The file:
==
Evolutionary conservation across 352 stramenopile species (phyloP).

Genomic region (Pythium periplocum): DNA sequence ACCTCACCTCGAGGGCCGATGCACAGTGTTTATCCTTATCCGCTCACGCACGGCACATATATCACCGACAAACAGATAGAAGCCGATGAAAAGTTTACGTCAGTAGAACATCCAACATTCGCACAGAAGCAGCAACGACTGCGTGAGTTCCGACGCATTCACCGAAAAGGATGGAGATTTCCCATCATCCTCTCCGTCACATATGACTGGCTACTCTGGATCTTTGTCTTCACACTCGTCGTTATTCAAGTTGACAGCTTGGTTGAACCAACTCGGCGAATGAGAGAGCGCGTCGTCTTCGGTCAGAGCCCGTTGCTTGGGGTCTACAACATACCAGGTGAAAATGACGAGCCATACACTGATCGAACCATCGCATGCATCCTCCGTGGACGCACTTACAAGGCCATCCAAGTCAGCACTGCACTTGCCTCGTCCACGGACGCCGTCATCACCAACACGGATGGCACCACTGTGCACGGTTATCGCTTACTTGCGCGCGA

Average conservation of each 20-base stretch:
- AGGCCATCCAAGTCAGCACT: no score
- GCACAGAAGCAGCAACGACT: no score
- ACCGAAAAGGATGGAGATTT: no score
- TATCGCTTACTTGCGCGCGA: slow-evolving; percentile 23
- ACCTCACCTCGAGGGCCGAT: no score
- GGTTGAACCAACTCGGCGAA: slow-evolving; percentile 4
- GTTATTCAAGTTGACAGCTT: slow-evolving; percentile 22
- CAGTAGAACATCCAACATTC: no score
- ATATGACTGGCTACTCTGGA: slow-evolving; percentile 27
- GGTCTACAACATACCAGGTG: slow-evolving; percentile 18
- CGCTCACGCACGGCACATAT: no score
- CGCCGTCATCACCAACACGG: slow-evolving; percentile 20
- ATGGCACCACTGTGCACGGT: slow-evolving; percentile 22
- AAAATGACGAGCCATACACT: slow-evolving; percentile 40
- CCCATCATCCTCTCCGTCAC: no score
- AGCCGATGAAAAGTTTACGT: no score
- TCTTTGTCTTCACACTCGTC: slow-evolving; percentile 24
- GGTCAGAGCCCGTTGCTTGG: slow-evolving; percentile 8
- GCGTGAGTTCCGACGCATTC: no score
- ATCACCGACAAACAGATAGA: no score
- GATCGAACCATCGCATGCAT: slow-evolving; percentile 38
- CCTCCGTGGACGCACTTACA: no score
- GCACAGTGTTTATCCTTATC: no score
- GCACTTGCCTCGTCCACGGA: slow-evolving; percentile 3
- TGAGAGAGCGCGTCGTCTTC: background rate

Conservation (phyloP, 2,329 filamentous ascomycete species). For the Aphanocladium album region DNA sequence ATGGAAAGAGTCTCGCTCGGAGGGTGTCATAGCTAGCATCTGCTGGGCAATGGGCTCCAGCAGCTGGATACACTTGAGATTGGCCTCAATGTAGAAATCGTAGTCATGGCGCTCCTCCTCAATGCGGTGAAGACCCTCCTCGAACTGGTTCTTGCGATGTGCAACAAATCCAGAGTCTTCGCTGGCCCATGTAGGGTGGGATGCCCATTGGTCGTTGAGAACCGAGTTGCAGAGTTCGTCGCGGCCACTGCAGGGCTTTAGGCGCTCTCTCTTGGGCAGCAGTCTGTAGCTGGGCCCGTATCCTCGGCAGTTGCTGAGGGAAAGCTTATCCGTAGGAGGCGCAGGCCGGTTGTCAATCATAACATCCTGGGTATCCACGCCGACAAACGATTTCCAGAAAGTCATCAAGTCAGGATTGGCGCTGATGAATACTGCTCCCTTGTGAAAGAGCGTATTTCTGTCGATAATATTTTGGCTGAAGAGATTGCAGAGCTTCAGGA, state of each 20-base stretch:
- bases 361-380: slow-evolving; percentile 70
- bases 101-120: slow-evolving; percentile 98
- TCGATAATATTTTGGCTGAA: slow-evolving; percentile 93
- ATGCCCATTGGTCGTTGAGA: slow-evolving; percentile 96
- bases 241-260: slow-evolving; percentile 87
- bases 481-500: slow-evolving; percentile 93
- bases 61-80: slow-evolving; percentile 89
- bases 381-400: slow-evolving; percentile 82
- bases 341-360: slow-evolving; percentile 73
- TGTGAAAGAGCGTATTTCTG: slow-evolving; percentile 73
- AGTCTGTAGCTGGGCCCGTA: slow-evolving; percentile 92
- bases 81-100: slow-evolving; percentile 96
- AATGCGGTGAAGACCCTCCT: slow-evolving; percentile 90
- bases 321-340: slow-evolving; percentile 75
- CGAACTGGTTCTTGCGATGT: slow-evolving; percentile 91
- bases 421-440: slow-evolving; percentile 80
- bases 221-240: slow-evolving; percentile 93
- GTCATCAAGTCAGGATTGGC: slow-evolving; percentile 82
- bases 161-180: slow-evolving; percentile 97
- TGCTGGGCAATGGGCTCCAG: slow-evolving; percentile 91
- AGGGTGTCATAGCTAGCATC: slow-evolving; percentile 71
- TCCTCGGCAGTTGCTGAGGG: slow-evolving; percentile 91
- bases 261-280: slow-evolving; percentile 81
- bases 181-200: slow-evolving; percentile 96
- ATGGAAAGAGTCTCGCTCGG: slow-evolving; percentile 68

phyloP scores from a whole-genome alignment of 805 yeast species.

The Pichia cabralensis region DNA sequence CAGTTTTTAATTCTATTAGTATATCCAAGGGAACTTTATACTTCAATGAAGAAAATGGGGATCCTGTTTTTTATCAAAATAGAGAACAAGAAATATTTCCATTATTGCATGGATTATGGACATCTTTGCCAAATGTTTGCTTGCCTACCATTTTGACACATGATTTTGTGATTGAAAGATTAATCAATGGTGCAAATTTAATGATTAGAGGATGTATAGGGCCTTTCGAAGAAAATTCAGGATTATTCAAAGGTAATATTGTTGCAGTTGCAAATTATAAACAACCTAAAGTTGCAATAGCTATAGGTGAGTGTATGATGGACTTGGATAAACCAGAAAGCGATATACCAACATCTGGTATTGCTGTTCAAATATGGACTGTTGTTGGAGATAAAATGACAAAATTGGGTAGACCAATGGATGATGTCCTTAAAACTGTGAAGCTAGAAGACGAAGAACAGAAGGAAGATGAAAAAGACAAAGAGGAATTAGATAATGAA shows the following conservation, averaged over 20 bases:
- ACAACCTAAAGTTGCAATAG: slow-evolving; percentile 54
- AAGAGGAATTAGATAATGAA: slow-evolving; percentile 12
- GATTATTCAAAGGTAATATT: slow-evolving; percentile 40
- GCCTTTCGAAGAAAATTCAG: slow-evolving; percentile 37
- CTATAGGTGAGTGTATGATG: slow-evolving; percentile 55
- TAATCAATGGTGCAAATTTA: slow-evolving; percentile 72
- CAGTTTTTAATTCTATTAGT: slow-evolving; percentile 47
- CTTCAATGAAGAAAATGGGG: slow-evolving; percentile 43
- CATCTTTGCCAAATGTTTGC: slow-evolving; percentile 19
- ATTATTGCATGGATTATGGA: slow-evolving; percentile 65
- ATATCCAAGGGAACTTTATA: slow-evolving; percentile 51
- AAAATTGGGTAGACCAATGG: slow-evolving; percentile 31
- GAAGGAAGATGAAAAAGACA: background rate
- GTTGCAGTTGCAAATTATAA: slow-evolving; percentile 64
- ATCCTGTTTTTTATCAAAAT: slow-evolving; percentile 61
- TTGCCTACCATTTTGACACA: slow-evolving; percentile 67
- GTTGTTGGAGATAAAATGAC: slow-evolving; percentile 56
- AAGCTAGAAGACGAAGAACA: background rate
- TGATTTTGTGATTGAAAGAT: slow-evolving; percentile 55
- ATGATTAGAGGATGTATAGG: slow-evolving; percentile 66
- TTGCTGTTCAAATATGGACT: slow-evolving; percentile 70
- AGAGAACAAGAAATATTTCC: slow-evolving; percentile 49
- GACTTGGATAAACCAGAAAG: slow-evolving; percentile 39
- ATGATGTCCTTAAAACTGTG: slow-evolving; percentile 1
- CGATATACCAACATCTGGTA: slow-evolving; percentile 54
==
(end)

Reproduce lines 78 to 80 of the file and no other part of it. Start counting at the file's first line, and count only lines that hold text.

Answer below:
- AGAGAACAAGAAATATTTCC: slow-evolving; percentile 49
- GACTTGGATAAACCAGAAAG: slow-evolving; percentile 39
- ATGATGTCCTTAAAACTGTG: slow-evolving; percentile 1